France threatens to block Brexit extension
Attempts by the UK parliament to delay Brexit will not work because France will block any extension unless the political crisis in London is resolved, according to the French foreign minister Jean-Yves Le Drian.
He said the October 31 deadline will not be extended by Brussels, despite a new law saying that Brexit must be postponed if no deal has been agreed with the European Union.
The commentary does not mention Ireland, which is on the sharp end of a Brexit crisis and will probably force France into taking a softer line than its politicians are taking at the moment.
Le Drian told the Europe 1 radio station: “It’s very worrying. The British must tell us what they want. We are not going to do this every three months.”
Irritation with the new anti-EU government has been further fuelled by the decision to pull UK representatives out of EU meetings as London says it is “unshackling” from Brussels.
“They have taken people out of these meetings so they can work on no-deal but then they have to ring round the member states begging for reports of what is being discussed,” one EU diplomat told the Guardian. “It just becomes more ridiculous by the day.”
UK Prime Minister Boris Johnson said MPs were “trying to wreck” his Brexit policy with the new law to block a no-deal divorce from the EU.
Other EU figures have pointed to a willingness to delay the October 31 deadline to allow a general election or another referendum. A general election might well fail to give a clear indication about how British voters feel about Brexit with parties campaigning on other issues as well.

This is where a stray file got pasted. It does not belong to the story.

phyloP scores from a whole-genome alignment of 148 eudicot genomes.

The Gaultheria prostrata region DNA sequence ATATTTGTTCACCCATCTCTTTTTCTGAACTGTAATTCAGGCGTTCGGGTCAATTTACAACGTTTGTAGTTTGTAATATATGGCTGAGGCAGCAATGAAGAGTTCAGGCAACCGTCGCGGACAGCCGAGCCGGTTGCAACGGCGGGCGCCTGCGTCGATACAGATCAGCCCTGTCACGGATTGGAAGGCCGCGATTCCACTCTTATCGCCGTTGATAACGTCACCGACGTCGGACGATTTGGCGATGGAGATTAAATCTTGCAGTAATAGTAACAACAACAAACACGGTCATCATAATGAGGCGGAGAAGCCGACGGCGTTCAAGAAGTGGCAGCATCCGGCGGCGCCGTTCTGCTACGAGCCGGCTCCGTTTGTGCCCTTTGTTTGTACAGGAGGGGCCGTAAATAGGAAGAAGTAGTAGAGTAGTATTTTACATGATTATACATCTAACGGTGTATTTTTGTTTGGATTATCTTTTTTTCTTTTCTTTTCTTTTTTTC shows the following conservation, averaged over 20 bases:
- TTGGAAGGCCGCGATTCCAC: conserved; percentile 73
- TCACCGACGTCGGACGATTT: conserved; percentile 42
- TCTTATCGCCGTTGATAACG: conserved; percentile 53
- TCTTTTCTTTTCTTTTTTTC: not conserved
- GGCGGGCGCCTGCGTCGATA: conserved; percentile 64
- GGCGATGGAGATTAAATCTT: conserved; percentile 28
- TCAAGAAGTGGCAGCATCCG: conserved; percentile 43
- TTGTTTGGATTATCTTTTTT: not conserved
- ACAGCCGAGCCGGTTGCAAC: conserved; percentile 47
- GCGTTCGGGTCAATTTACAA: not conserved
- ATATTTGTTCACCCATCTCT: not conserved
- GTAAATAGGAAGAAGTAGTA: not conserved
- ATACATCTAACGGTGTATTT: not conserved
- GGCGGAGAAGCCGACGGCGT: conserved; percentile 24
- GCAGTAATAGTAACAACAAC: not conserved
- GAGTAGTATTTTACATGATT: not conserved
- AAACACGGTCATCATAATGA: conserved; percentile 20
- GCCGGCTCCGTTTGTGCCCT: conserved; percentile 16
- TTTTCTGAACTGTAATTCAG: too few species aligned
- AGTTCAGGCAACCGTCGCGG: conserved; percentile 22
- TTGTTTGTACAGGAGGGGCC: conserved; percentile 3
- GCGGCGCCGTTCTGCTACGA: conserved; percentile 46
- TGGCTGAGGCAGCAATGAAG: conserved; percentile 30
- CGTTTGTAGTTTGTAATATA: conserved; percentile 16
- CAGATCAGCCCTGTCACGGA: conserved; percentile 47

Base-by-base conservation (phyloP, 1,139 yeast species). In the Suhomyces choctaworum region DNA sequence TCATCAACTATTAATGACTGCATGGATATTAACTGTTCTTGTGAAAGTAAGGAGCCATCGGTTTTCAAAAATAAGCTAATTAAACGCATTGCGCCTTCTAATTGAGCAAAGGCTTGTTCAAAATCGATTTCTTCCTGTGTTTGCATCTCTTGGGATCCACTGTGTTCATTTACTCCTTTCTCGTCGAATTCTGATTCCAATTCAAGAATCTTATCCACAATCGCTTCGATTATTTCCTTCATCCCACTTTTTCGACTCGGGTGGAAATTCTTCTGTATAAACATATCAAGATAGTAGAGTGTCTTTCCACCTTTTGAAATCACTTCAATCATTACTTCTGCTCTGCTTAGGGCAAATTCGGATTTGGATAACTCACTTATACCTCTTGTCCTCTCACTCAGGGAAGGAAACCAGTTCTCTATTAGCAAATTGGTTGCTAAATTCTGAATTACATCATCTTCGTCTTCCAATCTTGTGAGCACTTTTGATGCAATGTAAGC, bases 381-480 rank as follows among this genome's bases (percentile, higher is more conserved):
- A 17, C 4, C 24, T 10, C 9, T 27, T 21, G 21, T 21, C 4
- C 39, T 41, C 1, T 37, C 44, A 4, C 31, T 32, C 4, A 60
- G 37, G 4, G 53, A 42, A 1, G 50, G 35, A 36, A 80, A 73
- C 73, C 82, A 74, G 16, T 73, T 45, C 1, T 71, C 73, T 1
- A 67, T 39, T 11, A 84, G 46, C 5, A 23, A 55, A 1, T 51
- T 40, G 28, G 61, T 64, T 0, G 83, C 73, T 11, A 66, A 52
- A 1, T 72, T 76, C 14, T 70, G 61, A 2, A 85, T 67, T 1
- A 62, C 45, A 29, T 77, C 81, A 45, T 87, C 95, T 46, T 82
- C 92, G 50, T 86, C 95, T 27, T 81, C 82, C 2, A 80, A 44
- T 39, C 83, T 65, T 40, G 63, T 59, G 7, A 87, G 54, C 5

Johnson’s team has suggested that if the embattled prime minister was forced to postpone Brexit, he would not nominate a European commissioner. This would confuse the EU’s institutions and prevent them from working properly.
The Guardian suggested this threat would be enough to dissuade the EU from offering an extension.
French President Emmanuel Macron said he opposed a lengthy extension earlier in the year. Former French ambassador Pierre Sallal said trust had broken down between London and Brussels.
He told the BBC: “Maybe what is missing today is this trust about the way your country sees its future with the European Union.
“In this regard, I believe that the situation has been deteriorating. It is very difficult to have the necessary trust that could justify a new examination of a new date.”
German Chancellor Angela Merkel has said she is prepared to grant the EU more time.
France has taken a dim view of the Brexit crisis. Picture credit: Eurasia Times